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« Reply #116 on: February 10, 2012, 07:47:30 am »
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Who are the 'anti-clerical' candidates?
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« Reply #117 on: February 10, 2012, 12:18:28 pm »
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Who are the 'anti-clerical' candidates?

Anyone who's not PAN, unless things have changed greatly.
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« Reply #118 on: February 10, 2012, 12:57:18 pm »
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Who are the 'anti-clerical' candidates?

Anyone who's not PAN, unless things have changed greatly.

There are no really anti-clerical candidates as such. I guess, Ebrard would have been one. Lopez Obrador has been making a lot of show of being a Catholic recently. Though, of course, it's only PANistas who are definitely pro-Church.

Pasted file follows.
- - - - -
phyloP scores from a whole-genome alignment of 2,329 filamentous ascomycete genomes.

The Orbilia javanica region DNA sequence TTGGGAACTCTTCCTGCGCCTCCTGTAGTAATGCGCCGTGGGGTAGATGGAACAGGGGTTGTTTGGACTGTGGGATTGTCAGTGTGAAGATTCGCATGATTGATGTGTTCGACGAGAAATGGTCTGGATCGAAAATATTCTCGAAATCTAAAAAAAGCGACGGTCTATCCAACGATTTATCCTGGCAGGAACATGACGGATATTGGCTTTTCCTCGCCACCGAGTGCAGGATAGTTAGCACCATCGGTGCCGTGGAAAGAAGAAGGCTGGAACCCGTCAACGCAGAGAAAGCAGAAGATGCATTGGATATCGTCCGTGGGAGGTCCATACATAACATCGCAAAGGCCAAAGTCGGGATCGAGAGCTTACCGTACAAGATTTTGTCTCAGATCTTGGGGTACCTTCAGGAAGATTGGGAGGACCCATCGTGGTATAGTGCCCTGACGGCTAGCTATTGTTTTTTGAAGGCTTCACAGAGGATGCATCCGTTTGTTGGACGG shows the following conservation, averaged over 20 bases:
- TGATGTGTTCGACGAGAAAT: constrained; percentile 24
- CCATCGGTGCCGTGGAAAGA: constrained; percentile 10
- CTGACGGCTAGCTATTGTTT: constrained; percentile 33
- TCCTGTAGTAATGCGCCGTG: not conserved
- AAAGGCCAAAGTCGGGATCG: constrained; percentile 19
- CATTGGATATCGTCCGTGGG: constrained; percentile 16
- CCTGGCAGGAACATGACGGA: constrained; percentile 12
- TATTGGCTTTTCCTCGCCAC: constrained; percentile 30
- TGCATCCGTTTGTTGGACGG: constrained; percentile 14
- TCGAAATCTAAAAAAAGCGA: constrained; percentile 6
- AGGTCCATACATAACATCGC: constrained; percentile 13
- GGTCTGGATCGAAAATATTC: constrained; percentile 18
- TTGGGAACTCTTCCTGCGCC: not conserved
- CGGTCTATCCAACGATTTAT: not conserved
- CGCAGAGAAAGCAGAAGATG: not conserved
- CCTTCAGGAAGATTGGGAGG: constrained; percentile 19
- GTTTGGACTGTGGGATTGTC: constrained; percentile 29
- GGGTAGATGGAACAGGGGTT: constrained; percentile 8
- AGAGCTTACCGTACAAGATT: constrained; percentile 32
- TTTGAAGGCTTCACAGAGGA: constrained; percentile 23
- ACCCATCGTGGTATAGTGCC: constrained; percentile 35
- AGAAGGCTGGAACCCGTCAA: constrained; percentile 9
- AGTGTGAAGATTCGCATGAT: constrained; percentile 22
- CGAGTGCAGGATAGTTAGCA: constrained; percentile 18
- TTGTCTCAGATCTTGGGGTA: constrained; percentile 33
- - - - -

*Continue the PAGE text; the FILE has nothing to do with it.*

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« Reply #119 on: February 10, 2012, 01:00:21 pm »
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This Mitofsky poll movement is pretty negligible, mostlyll within the margin of error (except, perhaps for the difference between the two leaders, which is just outside of it). Just to report it fully

EPN (PRI) 40.4%
JVM (PAN) 24%
AMLO (PRD) 17.7%

Peña Nieto is still the definite favorite.
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« Reply #120 on: February 10, 2012, 01:01:18 pm »